Leaders appointed to three research portfolios

Jan Shanthosh, Myra Hamilton and Pichamon Yeophantong

The Australian Human Rights Institute has appointed three talented early career scholars to lead its research portfolios.

Dr Pichamon Yeophantong (UNSW Canberra) will lead the business and human rights research, Dr Myra Hamilton (SPRC) will lead gender justice and Dr Jan Shanthosh (The George Institute) will develop and lead a strategy for health and human rights.

The Institute’s Director, Professor Louise Chappell, says from 2019, they will work closely with the Institute’s Research Steering Committee to accelerate the Institute’s work.

“Pichamon, Myra and Jan are exceptional young leaders in their fields and we are proud to have them as ambassadors for the Institute, taking up the challenge of working on human rights in creative and collaborative ways."


Health and Human Rights: Jan Shanthosh

Jan Shanthosh is a Research Fellow (Health, Economics and Law) based at The George Institute for Global Health. Janani leads a public health law research stream within the Health Economics and Process Evaluation Program at The George Institute.

Jan’s global portfolio of work aims to develop empirical research tools that policy makers and researchers can use to identify deficiencies in existing public health law (in terms of power, effectiveness, acceptability and sustainability), and to inform the design of legislative reform. Jan works across a number of areas at the intersection of health systems and international human rights including community health worker rights, Indigenous health and non-communicable disease prevention and the law. Her work has been featured in the Lancet and BMJ Global Health.

“Working with the Australian Human Rights Institute represents a unique and exciting opportunity to develop a community of innovative researchers and research partners of diverse disciplinary backgrounds who are passionate about developing timely human rights solutions. Through this work we hope to confront the health inequities faced by marginalised populations and facilitate conditions for people to live healthier lives.”


Gender Justice: Myra Hamilton

Myra Hamilton is a Senior Research Fellow at the Social Policy Research Centre. She is a sociologist and social policy researcher whose focus is on work and care across the generations.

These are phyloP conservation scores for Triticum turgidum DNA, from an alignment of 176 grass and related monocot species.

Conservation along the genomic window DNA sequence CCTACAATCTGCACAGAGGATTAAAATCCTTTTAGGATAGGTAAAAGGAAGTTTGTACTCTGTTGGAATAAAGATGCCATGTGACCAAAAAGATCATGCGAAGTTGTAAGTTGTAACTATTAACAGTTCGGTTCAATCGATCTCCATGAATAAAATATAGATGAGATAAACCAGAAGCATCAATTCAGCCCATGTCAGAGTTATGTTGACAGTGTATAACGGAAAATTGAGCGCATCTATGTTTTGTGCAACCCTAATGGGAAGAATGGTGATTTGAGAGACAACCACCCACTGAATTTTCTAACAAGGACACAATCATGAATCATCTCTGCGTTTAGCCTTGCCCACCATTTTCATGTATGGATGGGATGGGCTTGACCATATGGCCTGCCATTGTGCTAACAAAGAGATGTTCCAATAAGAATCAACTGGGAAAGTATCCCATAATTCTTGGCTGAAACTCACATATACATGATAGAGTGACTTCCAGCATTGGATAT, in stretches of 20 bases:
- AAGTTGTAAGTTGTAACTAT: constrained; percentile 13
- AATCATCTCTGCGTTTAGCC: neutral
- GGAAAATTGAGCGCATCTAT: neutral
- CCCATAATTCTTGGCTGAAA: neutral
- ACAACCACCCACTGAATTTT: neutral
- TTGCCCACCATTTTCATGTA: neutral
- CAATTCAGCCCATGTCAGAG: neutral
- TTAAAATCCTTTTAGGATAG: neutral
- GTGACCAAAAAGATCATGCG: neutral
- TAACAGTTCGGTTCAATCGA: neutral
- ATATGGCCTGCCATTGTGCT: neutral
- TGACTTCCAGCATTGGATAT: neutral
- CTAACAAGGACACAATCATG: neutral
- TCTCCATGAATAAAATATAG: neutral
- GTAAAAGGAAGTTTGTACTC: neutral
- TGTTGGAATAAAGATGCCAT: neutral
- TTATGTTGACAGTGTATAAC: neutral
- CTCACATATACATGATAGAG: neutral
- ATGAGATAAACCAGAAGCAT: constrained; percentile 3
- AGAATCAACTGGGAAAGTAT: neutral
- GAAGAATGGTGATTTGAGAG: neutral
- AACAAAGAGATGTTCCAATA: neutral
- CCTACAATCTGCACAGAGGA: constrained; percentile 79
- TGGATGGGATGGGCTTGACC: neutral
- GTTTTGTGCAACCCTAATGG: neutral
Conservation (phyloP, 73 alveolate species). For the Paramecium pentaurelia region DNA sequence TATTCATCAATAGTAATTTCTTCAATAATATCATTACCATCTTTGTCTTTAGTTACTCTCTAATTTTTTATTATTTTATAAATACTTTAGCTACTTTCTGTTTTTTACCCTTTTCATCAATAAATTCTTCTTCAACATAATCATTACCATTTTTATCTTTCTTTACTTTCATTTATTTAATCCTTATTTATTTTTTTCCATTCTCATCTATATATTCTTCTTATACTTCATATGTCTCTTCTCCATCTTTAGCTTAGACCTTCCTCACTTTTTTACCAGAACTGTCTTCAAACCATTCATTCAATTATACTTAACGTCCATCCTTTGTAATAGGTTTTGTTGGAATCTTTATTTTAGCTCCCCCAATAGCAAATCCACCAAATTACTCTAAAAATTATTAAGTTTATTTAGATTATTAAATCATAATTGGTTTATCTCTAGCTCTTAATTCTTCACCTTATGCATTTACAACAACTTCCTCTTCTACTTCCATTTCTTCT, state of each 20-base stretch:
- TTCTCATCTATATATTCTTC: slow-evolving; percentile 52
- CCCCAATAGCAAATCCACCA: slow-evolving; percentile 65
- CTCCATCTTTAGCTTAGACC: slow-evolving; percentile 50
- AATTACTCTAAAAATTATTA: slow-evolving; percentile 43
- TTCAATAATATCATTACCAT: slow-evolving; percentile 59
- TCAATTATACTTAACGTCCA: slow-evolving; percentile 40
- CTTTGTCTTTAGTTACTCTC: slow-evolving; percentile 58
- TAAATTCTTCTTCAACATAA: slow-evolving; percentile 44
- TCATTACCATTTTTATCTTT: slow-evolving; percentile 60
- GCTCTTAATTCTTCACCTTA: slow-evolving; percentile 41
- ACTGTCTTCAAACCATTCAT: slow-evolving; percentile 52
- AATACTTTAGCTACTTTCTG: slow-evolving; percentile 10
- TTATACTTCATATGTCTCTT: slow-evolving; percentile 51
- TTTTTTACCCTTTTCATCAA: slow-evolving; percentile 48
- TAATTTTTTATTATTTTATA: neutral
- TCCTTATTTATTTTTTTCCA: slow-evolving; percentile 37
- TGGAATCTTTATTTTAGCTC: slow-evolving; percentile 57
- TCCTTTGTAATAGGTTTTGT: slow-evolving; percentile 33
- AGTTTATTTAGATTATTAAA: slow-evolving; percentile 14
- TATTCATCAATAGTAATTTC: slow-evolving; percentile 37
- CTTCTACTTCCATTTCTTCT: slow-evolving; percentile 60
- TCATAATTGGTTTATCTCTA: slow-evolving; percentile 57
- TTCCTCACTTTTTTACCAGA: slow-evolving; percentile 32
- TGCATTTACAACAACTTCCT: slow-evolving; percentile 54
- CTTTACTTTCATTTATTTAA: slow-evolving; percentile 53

Myra’s research focuses on gender and social justice. Her research program aims to advance conceptual and empirical understanding of the gendered dynamics of care and work over the life-course and their implications for individuals, families, communities and governments. Her work in this field, spanning 13 years, has a strong focus on the impacts, inequalities, and encroachments on human rights associated with the distribution of paid and unpaid work and care, and the role for policy in ameliorating these inequalities. She has close working relationships with the community sector including peak bodies in the areas of young people, families, carers and seniors. She makes regular contributions to public and media debate on issues such as grandparenting, preparing for later life, balancing work and care, and the wellbeing of children and young people.

“I look forward to the opportunity this role offers to build a rich program of work at the interface of research and policy in the field of gender justice. I look forward to bringing together scholars, PhD students and early career researchers from different disciplines, and policy and community partners, to find policy and practice solutions to gender-based infringements on rights.”


Business and Human Rights: Pichamon Yeophantong

Pichamon Yeophantong is an Australian Research Council DECRA Fellow and Senior Lecturer in International Relations and Development in the School of Humanities and Social Sciences, UNSW Canberra at the Australian Defence Force Academy.

Pichamon has worked on assessing and monitoring the social and environmental impacts of Chinese resource investment overseas for nearly a decade. Her new role with the Institute speaks directly to her ongoing research on this topic, which has been attracting considerable attention in recent years thanks to the Chinese government’s formidable ‘Belt and Road Initiative’, as well as to her Australian Research Council DECRA project. In 2019, Pichamon’s research will expand to examine the human rights and development implications of foreign direct investment in Southeast Asia’s extractive industries, and how FDI can best be regulated. Pichamon will organise a series of policy roundtables on improving FDI governance and responsible business conduct, aimed at policy, business and civil society stakeholders.

“I am looking forward to finding constructive responses and innovative solutions to issues related to business and human rights, through sustained cooperation with the broader UNSW community, human rights organisations, and the private sector—both inside and outside of Australia. To this end, I would like to see the establishment of new and exciting research and training partnerships between the Institute and industry, and contribute to the Institute’s goal to be a leading research hub on business and human rights in Australia. I am especially looking forward to contributing to the capacity development of present and future generations of human rights defenders, so that they are able to engage meaningfully with businesses and are better positioned to hold them to account.”